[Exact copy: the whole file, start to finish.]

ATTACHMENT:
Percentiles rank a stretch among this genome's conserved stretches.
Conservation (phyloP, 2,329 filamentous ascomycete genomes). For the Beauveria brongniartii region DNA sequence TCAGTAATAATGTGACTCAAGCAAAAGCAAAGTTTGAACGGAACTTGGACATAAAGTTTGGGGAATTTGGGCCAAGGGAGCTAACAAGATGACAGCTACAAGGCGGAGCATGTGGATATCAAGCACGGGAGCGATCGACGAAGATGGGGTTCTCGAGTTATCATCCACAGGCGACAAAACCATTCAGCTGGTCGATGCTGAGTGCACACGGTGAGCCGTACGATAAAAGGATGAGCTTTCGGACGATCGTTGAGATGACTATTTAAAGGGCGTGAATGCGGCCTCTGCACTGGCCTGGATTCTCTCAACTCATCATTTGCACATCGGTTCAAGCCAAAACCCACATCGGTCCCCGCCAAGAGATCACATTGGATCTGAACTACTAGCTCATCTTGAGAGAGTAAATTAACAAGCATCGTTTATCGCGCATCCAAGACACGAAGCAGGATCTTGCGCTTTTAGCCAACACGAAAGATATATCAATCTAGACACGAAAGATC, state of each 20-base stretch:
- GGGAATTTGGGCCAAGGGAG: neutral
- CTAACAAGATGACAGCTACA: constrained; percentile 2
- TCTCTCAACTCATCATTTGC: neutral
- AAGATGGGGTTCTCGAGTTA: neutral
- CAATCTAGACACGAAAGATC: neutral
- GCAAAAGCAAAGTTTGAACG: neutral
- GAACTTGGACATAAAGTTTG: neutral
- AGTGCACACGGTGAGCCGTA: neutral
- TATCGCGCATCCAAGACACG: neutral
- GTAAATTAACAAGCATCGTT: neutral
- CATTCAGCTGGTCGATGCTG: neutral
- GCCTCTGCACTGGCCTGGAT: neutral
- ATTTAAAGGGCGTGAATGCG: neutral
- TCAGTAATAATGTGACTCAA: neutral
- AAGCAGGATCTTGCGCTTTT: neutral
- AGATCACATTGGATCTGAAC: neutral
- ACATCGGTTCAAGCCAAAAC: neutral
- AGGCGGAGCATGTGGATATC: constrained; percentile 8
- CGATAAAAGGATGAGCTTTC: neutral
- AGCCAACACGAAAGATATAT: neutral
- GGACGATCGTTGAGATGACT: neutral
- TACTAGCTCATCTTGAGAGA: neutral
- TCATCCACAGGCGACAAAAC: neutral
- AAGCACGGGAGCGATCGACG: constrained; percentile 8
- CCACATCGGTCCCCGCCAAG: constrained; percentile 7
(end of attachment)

Percentiles rank a stretch among this genome's conserved stretches.
Conservation (phyloP, 2,329 filamentous ascomycete genomes). For the Beauveria brongniartii region DNA sequence TCAGTAATAATGTGACTCAAGCAAAAGCAAAGTTTGAACGGAACTTGGACATAAAGTTTGGGGAATTTGGGCCAAGGGAGCTAACAAGATGACAGCTACAAGGCGGAGCATGTGGATATCAAGCACGGGAGCGATCGACGAAGATGGGGTTCTCGAGTTATCATCCACAGGCGACAAAACCATTCAGCTGGTCGATGCTGAGTGCACACGGTGAGCCGTACGATAAAAGGATGAGCTTTCGGACGATCGTTGAGATGACTATTTAAAGGGCGTGAATGCGGCCTCTGCACTGGCCTGGATTCTCTCAACTCATCATTTGCACATCGGTTCAAGCCAAAACCCACATCGGTCCCCGCCAAGAGATCACATTGGATCTGAACTACTAGCTCATCTTGAGAGAGTAAATTAACAAGCATCGTTTATCGCGCATCCAAGACACGAAGCAGGATCTTGCGCTTTTAGCCAACACGAAAGATATATCAATCTAGACACGAAAGATC, state of each 20-base stretch:
- GGGAATTTGGGCCAAGGGAG: neutral
- CTAACAAGATGACAGCTACA: constrained; percentile 2
- TCTCTCAACTCATCATTTGC: neutral
- AAGATGGGGTTCTCGAGTTA: neutral
- CAATCTAGACACGAAAGATC: neutral
- GCAAAAGCAAAGTTTGAACG: neutral
- GAACTTGGACATAAAGTTTG: neutral
- AGTGCACACGGTGAGCCGTA: neutral
- TATCGCGCATCCAAGACACG: neutral
- GTAAATTAACAAGCATCGTT: neutral
- CATTCAGCTGGTCGATGCTG: neutral
- GCCTCTGCACTGGCCTGGAT: neutral
- ATTTAAAGGGCGTGAATGCG: neutral
- TCAGTAATAATGTGACTCAA: neutral
- AAGCAGGATCTTGCGCTTTT: neutral
- AGATCACATTGGATCTGAAC: neutral
- ACATCGGTTCAAGCCAAAAC: neutral
- AGGCGGAGCATGTGGATATC: constrained; percentile 8
- CGATAAAAGGATGAGCTTTC: neutral
- AGCCAACACGAAAGATATAT: neutral
- GGACGATCGTTGAGATGACT: neutral
- TACTAGCTCATCTTGAGAGA: neutral
- TCATCCACAGGCGACAAAAC: neutral
- AAGCACGGGAGCGATCGACG: constrained; percentile 8
- CCACATCGGTCCCCGCCAAG: constrained; percentile 7